One of Apple's best features is AirDrop, which easily lets you send files to other Apple devices with a simple tap. That said, it might be a little too easy to use since just about anyone can send a file to your iPhone, whether you know them or not. The difference between AirDrop as a useful tool among your contacts and an open channel for the entire iPhone community comes down to one setting.
Apple's "Reachability" feature made its debut with the iPhone 6 and 6 Plus, to compensate for larger screen sizes, allowing users to reach screen items at the top while using one hand. It has since become a staple feature of all iPhones (except the original iPhone SE), but how you activate it varies depending on if it's a model with Face ID or Touch ID.
Whenever you need a flashlight, your iPhone's LED flash may be enough to break through the darkness, and you don't even need to unlock your screen to use it. But your LED flash's brightness level may be too strong or not powerful enough. It's not immediately obvious how one would change those lumens from the lock screen, but doing so is almost as fast as turning it on.
How To: Use This Trick in iPhone Games So You're Not Redirected to Other Apps When Accidentally Tapping Ads You Try to Close
When you're playing a game on your iPhone, the chances are good that you'll come across an ad you have to watch before you can continue — especially on free games. While it may be annoying to be forced to wait for 10 seconds or even up to a full minute, it can be even more frustrating when you accidentally leave the game to visit the ad's linked app or site when trying to hit the little "x" to continue gaming.
How To: Use Your iPhone's Volume Buttons to Shoot Photo Bursts & QuickTake Videos in iOS 14 & Earlier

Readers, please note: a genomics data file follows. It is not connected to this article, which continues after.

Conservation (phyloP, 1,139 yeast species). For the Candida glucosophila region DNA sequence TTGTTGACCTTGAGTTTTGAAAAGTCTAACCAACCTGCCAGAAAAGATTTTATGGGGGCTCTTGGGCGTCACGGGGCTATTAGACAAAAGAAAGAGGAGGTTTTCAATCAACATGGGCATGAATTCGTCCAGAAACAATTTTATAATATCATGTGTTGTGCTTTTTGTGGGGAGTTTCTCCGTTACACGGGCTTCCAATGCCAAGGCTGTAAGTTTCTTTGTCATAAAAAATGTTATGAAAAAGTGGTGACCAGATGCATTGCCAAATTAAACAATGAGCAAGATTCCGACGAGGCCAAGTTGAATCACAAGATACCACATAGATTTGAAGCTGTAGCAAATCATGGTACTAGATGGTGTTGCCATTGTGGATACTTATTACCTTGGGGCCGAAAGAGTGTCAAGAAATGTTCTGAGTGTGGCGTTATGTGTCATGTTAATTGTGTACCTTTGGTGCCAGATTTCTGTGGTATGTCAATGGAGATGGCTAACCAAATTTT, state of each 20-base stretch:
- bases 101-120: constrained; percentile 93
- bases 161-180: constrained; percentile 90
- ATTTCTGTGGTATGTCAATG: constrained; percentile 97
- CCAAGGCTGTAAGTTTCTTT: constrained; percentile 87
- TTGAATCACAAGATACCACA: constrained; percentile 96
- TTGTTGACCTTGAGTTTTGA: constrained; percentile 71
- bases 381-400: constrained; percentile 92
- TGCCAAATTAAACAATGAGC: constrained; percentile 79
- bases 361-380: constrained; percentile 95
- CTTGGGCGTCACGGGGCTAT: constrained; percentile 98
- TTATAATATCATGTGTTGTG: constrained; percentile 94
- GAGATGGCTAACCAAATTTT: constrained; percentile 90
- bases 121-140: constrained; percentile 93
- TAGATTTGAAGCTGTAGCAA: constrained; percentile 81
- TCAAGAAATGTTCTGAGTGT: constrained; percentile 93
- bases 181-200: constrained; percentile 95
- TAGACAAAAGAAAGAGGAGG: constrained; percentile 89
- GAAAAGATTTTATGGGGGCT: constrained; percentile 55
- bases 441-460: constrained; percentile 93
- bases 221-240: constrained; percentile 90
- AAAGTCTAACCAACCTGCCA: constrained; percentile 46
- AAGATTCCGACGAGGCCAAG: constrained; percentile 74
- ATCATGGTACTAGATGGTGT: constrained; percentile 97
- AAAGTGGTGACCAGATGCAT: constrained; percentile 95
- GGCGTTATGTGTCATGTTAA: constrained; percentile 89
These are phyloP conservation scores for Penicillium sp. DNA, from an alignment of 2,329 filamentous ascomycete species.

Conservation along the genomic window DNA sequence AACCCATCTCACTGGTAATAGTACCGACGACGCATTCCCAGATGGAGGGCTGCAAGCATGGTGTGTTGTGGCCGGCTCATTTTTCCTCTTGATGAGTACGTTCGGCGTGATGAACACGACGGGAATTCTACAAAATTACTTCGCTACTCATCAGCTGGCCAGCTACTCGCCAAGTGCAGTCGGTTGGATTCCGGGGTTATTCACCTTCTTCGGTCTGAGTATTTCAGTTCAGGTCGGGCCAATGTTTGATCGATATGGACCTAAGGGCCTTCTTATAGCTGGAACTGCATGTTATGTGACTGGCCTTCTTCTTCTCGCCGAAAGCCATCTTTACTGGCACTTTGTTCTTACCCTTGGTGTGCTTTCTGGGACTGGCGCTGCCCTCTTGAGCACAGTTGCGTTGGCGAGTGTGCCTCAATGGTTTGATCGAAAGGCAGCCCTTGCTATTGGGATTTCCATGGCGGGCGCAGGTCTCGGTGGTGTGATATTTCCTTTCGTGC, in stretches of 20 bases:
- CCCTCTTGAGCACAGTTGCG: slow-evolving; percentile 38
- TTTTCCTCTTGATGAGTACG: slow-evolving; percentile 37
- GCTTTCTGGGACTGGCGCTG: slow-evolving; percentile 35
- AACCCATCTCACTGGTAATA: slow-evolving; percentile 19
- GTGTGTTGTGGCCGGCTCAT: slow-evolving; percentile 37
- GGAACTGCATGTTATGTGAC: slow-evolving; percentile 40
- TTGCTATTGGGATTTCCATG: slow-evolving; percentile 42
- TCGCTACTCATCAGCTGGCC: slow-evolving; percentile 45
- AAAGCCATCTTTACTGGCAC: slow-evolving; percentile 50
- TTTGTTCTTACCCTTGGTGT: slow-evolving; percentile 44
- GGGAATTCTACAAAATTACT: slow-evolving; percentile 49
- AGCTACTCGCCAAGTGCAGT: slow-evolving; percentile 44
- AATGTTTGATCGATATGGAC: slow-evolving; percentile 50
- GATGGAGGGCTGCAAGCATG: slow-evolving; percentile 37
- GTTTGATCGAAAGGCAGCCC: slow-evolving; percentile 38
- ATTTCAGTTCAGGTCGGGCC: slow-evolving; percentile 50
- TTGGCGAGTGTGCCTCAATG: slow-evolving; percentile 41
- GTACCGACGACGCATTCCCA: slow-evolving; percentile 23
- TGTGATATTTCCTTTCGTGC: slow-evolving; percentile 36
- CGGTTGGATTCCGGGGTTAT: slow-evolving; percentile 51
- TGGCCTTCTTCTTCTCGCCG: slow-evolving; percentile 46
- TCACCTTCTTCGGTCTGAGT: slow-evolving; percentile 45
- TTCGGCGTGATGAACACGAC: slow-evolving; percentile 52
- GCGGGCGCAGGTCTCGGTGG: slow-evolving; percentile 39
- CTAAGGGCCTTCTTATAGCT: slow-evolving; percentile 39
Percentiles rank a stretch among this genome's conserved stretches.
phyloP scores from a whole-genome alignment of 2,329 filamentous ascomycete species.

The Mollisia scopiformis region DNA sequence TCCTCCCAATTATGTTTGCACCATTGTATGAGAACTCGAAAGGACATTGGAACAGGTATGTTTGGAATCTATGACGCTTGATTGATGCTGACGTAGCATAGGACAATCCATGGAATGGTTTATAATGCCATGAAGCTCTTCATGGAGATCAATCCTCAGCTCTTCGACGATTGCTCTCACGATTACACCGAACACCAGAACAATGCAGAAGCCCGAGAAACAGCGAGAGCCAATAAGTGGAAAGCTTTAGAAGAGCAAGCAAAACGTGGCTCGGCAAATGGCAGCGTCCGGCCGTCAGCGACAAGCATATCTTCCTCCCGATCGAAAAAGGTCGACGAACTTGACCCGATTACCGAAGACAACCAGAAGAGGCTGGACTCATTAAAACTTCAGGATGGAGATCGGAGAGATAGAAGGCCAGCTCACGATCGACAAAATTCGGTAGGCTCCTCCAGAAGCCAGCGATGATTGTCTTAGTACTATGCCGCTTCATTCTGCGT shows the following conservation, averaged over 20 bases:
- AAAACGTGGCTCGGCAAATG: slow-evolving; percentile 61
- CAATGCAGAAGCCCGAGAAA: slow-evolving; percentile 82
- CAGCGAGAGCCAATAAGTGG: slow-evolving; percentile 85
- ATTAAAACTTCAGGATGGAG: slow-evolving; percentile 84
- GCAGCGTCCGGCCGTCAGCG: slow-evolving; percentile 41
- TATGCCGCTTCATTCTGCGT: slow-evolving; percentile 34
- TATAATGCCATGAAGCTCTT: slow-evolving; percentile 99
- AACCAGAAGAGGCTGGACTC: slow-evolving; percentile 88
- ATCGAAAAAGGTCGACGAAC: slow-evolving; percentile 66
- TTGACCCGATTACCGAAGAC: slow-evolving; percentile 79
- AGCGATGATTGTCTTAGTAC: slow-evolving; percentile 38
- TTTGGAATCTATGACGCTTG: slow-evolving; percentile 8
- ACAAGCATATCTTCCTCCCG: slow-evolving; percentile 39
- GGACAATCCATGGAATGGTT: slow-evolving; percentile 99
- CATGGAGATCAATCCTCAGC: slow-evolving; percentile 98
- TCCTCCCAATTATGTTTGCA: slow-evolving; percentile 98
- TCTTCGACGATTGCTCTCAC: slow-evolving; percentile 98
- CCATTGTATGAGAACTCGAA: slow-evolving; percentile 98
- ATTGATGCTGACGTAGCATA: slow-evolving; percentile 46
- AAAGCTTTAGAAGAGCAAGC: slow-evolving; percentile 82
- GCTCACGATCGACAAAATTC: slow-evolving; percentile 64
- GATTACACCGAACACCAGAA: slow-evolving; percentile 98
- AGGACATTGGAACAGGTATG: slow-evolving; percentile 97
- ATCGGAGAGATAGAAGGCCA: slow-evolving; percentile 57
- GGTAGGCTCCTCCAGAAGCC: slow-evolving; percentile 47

When you can't touch the shutter button on the screen in the Camera app, your iPhone has another way to snap a picture or take a video — just press the Volume Up or Volume Down button. But when it comes to bursts and QuickTakes, however, things are a little bit trickier in iOS 13 and iOS 14.
One of Apple's key features for iOS was always its "what you see is what you get" philosophy. Sure, there were small tweaks and complicated workarounds to customize an iPhone, but, for the most part, all iPhones felt similar. These days, however, changing up your iPhone's look is much easier. In just a few steps, you can change one of the most visual parts about iOS — home screen app icons.
How To: Prevent Certain Apps from Using Cellular Data on Your iPhone to Stay Below Data Caps or Avoid Throttling
If you're on a cellular plan with a low data allotment, being thrifty with your data can help you avoid a higher bill. But even if you have an affordable unlimited plan from wireless carriers such as T-Mobile or Verizon, going over a certain amount of data may throttle your connection, leaving you with slow web speeds. One way to prevent hitting these thresholds is to keep certain apps in check.
Between sending iMessages, jotting down notes, and crafting emails, you do a lot of typing on your iPhone. No doubt, you've been in the middle of an important task when everything comes to a screeching, obtrusive halt, where a rogue "Undo Typing" pop-up forces you to close it before continuing with your typing. Don't put up with the BS anymore — here's how to stop it.
How To: Turn Off Amber Alerts on Your iPhone, Plus Emergency, Public Safety & Other Government Warnings
Amber, emergency, and public safety alerts on an iPhone are loud — startle-you-to-death loud even. They can happen at any time, day or night, and sometimes back to back when you're in a big city. Those blaring sirens can wake you from sleep, interrupt an important meeting, or disrupt an entire movie theater mid-movie, but you can turn most of them off if you're tired of hearing them.